Tuesday, July 30, 2013
Paid To Kill (1954)
Dane Clark (who starred in three of these co-productions) is James Nevill, a successful American businessman in post-war Britain. He is about to pull off the deal of his life with eccentric entrepreneur-explorer Cyrus McGowan (Howard Marion-Crawford) when he gets a telephone call from McGowan (who is leading an archaeological expedition in Mexico) telling him the deal is off. Nevill is now facing financial ruin. His one thought is how to provide for his wife Andrea (Thea Gregory). He comes up with an ingenious plan. He will pay someone to kill him so that Andrea will get the insurance money.
The deal is made and Nevill has only to wait. While he’s waiting to be killed McGowan suddenly returns to England and tells him the deal is now very definitely on. That’s good news - there’s no longer any reason for Nevill to want to die. The bad news is that he can’t contact Kirby to tell him the deal is off. So now he knows he’s being stalked by a killer that he paid.
The basic plot idea is hardly original but screenwriter Paul Tabori throws in enough twists to keep it reasonably interesting.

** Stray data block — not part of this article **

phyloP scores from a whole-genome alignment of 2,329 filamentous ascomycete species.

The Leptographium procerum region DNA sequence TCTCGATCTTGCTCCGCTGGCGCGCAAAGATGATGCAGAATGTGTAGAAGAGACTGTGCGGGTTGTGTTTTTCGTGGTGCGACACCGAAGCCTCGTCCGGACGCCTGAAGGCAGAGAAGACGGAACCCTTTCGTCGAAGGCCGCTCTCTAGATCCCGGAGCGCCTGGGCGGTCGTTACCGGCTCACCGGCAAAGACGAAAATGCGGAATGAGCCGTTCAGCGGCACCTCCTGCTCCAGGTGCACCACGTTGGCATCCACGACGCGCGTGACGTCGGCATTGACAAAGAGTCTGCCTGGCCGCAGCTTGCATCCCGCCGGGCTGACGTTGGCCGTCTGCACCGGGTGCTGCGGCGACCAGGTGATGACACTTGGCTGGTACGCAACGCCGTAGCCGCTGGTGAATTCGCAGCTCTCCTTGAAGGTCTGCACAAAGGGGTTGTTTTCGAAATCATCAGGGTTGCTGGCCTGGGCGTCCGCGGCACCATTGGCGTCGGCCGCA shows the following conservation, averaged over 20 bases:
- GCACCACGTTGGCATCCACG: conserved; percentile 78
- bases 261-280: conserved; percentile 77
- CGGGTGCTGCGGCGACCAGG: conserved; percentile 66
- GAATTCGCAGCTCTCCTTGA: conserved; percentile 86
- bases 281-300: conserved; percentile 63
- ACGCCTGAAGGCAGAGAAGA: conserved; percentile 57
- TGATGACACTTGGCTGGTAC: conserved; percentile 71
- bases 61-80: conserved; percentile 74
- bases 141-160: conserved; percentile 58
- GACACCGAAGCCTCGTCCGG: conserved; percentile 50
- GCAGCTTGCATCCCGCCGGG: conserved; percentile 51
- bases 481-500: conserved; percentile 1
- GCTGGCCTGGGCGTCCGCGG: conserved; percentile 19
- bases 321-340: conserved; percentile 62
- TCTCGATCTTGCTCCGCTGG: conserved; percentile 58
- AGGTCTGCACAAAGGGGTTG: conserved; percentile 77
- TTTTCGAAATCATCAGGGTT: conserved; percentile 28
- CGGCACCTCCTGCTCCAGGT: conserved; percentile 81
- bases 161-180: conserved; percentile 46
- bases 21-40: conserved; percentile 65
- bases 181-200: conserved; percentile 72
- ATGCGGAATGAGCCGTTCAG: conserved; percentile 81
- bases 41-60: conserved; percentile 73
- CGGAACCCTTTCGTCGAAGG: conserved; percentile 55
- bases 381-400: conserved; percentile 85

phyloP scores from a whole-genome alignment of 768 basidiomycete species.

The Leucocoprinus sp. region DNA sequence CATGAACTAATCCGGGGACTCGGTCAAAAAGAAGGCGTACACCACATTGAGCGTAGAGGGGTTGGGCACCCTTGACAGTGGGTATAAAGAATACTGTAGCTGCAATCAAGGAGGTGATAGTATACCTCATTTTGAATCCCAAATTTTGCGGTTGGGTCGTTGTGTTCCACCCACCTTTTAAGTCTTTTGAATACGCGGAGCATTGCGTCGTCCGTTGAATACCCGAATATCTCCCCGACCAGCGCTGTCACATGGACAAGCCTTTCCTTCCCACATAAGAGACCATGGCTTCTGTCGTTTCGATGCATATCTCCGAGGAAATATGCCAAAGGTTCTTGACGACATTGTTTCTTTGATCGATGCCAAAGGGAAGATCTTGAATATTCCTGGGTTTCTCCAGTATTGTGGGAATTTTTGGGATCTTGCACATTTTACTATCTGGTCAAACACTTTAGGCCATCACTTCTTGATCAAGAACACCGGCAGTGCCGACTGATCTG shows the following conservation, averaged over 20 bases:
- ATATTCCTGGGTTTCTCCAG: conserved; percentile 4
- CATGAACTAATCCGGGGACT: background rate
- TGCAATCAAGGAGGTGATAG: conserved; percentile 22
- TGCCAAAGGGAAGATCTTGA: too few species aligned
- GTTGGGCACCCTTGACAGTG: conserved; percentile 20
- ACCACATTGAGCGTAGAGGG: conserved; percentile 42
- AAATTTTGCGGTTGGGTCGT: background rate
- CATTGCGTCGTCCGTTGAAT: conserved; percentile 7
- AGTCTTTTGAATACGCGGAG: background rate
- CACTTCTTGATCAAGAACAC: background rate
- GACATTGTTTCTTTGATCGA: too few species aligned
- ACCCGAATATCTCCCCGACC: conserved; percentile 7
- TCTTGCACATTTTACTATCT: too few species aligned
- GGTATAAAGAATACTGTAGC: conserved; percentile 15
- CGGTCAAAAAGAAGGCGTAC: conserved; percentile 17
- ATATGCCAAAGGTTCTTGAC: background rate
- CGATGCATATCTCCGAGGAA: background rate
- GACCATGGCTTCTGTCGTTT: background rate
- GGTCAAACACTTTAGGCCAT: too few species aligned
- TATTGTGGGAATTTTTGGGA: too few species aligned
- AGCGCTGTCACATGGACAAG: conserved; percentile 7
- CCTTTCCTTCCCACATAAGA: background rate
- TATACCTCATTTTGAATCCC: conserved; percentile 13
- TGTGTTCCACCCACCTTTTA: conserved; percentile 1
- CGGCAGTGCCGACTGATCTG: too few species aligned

Montgomery Tully was a solid journeyman director and while his work was rarely startling it was always competent and he does pull off a fairly effective visual set-piece in a rain-soaked laneway. The movie has a fairly effective noir look to it and it has atmosphere.
At just over 70 minutes this movie is well-paced and there’s no danger of boredom setting in. James Nevill finds himself in a classic noir situation where events spin out of his control and he finds himself facing a danger that is not the danger he thinks he’s facing. He can’t go to the police without implicating himself in what was after all an attempted insurance fraud and he soon finds himself wondering if there’s anyone he can really trust. Nevill is a decent guy but his one mistake could cost him dearly.
Paid To Kill is not an ambitious film. It’s content to be a very entertaining noirish thriller. That’s all it is, and that’s all it needs to be. A fine piece of British movie-making. Highly recommended.